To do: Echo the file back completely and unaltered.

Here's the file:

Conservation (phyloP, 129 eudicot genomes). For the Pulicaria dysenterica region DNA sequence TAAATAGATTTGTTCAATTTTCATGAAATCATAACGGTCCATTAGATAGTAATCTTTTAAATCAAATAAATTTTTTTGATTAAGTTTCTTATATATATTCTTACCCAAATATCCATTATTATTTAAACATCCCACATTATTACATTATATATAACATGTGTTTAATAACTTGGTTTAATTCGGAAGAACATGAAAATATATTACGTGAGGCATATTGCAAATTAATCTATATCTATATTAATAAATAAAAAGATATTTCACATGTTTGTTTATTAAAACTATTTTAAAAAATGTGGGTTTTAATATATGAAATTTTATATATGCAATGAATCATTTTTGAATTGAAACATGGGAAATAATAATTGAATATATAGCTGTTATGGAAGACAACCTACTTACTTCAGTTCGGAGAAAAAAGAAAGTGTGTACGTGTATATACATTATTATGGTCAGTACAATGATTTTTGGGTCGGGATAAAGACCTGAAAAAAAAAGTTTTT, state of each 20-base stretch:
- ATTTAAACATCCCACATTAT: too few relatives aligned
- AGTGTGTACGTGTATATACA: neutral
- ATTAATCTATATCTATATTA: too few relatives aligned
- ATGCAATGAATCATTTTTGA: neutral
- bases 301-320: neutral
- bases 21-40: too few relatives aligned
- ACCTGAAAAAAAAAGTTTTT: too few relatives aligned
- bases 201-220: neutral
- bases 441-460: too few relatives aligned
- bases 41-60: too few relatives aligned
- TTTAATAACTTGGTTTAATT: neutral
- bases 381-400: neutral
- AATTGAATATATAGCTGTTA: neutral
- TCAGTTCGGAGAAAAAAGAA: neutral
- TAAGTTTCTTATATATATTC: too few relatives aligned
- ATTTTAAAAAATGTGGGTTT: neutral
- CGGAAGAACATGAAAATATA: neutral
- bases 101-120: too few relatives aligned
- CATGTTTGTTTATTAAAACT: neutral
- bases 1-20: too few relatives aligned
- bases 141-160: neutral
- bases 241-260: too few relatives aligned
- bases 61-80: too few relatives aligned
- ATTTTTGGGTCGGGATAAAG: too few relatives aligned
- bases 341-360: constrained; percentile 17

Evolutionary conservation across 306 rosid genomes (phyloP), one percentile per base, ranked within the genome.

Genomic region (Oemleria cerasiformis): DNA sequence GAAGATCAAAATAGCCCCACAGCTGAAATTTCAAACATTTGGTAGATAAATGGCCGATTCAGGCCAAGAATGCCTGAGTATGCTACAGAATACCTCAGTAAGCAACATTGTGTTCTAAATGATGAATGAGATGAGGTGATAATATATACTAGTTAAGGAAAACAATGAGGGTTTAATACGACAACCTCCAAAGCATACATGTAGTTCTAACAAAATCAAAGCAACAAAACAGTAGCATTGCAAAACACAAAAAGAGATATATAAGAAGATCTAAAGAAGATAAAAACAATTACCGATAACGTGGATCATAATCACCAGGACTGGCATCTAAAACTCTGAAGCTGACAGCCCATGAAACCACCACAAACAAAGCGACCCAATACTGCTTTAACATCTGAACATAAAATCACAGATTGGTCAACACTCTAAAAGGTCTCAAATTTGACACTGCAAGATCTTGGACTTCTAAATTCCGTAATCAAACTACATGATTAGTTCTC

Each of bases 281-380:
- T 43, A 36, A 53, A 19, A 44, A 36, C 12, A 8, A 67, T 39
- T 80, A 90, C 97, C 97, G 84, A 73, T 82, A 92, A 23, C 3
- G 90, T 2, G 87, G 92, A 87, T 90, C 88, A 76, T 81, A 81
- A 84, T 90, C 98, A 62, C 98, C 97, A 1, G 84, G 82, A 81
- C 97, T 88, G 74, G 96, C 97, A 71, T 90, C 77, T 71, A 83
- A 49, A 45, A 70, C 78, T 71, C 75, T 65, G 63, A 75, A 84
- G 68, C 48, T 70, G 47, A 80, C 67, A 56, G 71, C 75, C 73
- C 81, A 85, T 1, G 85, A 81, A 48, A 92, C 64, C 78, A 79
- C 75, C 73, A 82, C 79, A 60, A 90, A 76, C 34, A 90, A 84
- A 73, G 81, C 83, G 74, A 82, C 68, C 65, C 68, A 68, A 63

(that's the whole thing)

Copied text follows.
Conservation (phyloP, 129 eudicot genomes). For the Pulicaria dysenterica region DNA sequence TAAATAGATTTGTTCAATTTTCATGAAATCATAACGGTCCATTAGATAGTAATCTTTTAAATCAAATAAATTTTTTTGATTAAGTTTCTTATATATATTCTTACCCAAATATCCATTATTATTTAAACATCCCACATTATTACATTATATATAACATGTGTTTAATAACTTGGTTTAATTCGGAAGAACATGAAAATATATTACGTGAGGCATATTGCAAATTAATCTATATCTATATTAATAAATAAAAAGATATTTCACATGTTTGTTTATTAAAACTATTTTAAAAAATGTGGGTTTTAATATATGAAATTTTATATATGCAATGAATCATTTTTGAATTGAAACATGGGAAATAATAATTGAATATATAGCTGTTATGGAAGACAACCTACTTACTTCAGTTCGGAGAAAAAAGAAAGTGTGTACGTGTATATACATTATTATGGTCAGTACAATGATTTTTGGGTCGGGATAAAGACCTGAAAAAAAAAGTTTTT, state of each 20-base stretch:
- ATTTAAACATCCCACATTAT: too few relatives aligned
- AGTGTGTACGTGTATATACA: neutral
- ATTAATCTATATCTATATTA: too few relatives aligned
- ATGCAATGAATCATTTTTGA: neutral
- bases 301-320: neutral
- bases 21-40: too few relatives aligned
- ACCTGAAAAAAAAAGTTTTT: too few relatives aligned
- bases 201-220: neutral
- bases 441-460: too few relatives aligned
- bases 41-60: too few relatives aligned
- TTTAATAACTTGGTTTAATT: neutral
- bases 381-400: neutral
- AATTGAATATATAGCTGTTA: neutral
- TCAGTTCGGAGAAAAAAGAA: neutral
- TAAGTTTCTTATATATATTC: too few relatives aligned
- ATTTTAAAAAATGTGGGTTT: neutral
- CGGAAGAACATGAAAATATA: neutral
- bases 101-120: too few relatives aligned
- CATGTTTGTTTATTAAAACT: neutral
- bases 1-20: too few relatives aligned
- bases 141-160: neutral
- bases 241-260: too few relatives aligned
- bases 61-80: too few relatives aligned
- ATTTTTGGGTCGGGATAAAG: too few relatives aligned
- bases 341-360: constrained; percentile 17

Evolutionary conservation across 306 rosid genomes (phyloP), one percentile per base, ranked within the genome.

Genomic region (Oemleria cerasiformis): DNA sequence GAAGATCAAAATAGCCCCACAGCTGAAATTTCAAACATTTGGTAGATAAATGGCCGATTCAGGCCAAGAATGCCTGAGTATGCTACAGAATACCTCAGTAAGCAACATTGTGTTCTAAATGATGAATGAGATGAGGTGATAATATATACTAGTTAAGGAAAACAATGAGGGTTTAATACGACAACCTCCAAAGCATACATGTAGTTCTAACAAAATCAAAGCAACAAAACAGTAGCATTGCAAAACACAAAAAGAGATATATAAGAAGATCTAAAGAAGATAAAAACAATTACCGATAACGTGGATCATAATCACCAGGACTGGCATCTAAAACTCTGAAGCTGACAGCCCATGAAACCACCACAAACAAAGCGACCCAATACTGCTTTAACATCTGAACATAAAATCACAGATTGGTCAACACTCTAAAAGGTCTCAAATTTGACACTGCAAGATCTTGGACTTCTAAATTCCGTAATCAAACTACATGATTAGTTCTC

Each of bases 281-380:
- T 43, A 36, A 53, A 19, A 44, A 36, C 12, A 8, A 67, T 39
- T 80, A 90, C 97, C 97, G 84, A 73, T 82, A 92, A 23, C 3
- G 90, T 2, G 87, G 92, A 87, T 90, C 88, A 76, T 81, A 81
- A 84, T 90, C 98, A 62, C 98, C 97, A 1, G 84, G 82, A 81
- C 97, T 88, G 74, G 96, C 97, A 71, T 90, C 77, T 71, A 83
- A 49, A 45, A 70, C 78, T 71, C 75, T 65, G 63, A 75, A 84
- G 68, C 48, T 70, G 47, A 80, C 67, A 56, G 71, C 75, C 73
- C 81, A 85, T 1, G 85, A 81, A 48, A 92, C 64, C 78, A 79
- C 75, C 73, A 82, C 79, A 60, A 90, A 76, C 34, A 90, A 84
- A 73, G 81, C 83, G 74, A 82, C 68, C 65, C 68, A 68, A 63